Thursday, November 11, 2010

Planning the Bugout-An Anecdote

Planning a bugout for a group of antisocial stoners? You probably think I'm crazy.

Not a lot of internet survivalists ever get much past the armchair stage. But by now, after beginning our serious prepping in 2006 or so, we have averaged 1.5 practice bugouts a year-we aim for two a year but sometimes shit happens. I don't think that is too bad for a bunch of people scattered across the state who all work menial jobs. It is a large group of people-all told about 30 although no more than 20 usually make it, with some of the others being children under 10. So it has posed some unique challenges to the motivated survivalist group-how do you plan logistically for a group that size?

There are some advantages too-you can buy the big #10 cans and actually use them, there are plenty of bodies for fire and kitchen patrol, and 30 pairs of eyes can spot trouble a lot better than 3. We can deploy a level of firepower on an enemy that a smaller group cannot, and split the cost of large items more ways. We can even afford a certain level of specialization like a dedicated marksman or a corpsman. We standardize on bulk ammo because we have one shotgun, one pistol and two rifle calibers. We can standardize on parts because nearly everyone has an AK patterned firearm (except for you SKS heretics and you Mosin Monkey Molesters, plus our one guy who is a felon and has a freakin' sweet high end crossbow)

Perhaps most amazingly of all, we are all able to get along for long periods under high stress situations. That is mostly our upbringing-we have all been together a long time; my trusty second in command has been my friend since we were single digits, and our parents were good friends before that. I don't plan on losing any sleep for thinking of betrayal.

So the key is to use these advantages to beat the disadvantages-and there are some disadvantages too. For one thing, getting anything together in a group that size requires more planning and communication. The first thing you should do in a big group is have an up to date contact list in a secure location-names, numbers, email addresses, facebook pages, radio frequencies and protocols. Their homes should be marked on your gps and you should know their work schedules and contact info. In short, you want as many bridges of communication open as possible at all times because when the shit goes down, time may be very fuckin' short. You also need to have plans-a simple plan for everyone to know, and contingencies for any problems that come up. In our case, the overarching first step for every disaster is "GET TO HOME BASE" which is our house for obvious reasons-it is where I set up my Sexy Action Command Post(tm).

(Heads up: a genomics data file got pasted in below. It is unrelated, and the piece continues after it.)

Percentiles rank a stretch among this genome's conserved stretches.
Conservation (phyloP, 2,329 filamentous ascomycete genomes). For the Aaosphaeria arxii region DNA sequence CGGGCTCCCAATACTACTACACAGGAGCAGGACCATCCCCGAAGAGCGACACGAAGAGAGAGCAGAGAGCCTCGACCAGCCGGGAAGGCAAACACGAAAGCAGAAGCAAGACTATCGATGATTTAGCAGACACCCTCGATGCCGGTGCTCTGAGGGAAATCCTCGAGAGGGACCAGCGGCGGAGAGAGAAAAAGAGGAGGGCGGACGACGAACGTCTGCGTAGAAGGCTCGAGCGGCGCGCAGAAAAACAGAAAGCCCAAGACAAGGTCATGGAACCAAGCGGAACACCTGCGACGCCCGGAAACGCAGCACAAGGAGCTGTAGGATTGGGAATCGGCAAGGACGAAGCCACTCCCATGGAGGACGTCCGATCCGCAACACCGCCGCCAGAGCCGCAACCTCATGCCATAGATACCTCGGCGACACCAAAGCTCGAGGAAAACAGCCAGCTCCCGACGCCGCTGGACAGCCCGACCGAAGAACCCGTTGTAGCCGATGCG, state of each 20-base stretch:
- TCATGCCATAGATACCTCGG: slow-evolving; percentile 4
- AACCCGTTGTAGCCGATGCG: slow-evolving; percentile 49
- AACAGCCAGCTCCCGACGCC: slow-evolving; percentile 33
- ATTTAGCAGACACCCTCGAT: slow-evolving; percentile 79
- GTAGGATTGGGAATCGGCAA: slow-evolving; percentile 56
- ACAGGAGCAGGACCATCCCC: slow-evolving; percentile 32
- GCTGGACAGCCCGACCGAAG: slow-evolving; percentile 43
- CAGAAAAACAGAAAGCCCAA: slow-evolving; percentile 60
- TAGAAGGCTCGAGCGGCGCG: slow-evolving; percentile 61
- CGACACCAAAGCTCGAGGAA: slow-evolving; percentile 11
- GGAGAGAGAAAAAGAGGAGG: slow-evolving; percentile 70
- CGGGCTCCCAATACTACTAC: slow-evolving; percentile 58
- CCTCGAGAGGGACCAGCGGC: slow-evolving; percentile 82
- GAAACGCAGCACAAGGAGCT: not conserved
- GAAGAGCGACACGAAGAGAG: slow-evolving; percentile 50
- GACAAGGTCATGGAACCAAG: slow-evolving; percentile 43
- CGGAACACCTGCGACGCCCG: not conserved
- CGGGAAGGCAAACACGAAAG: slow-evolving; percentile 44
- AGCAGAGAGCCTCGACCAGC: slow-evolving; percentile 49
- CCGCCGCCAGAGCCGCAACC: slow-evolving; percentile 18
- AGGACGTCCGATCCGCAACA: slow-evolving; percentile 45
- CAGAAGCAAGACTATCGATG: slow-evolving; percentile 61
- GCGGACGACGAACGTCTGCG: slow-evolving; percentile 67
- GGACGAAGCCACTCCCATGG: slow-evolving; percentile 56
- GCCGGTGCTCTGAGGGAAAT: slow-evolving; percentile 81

Among my contingencies, I have plans for everyone's extraction, anywhere. I have two guys that are designated standby, and two backup standbys, just to go out and extract anyone from interference they may meet when following the plan-which, again, is simple. These people are potheads, they may need their hands held-or they may need to be rescued from a knot of flesh eating carnivorous plants. These things happen. So the extraction is more complicated, but because I have plenty of personnel I can plan for the inevitable complications as well as any mortal can.

Anyway, this is running long, so look out for a part two later, where I'll discuss a few more of our hurdles and how they are overcome.


  1. Looks like you are doing pretty well.

  2. We do okay, my friend-but we have miles to go before we sleep.

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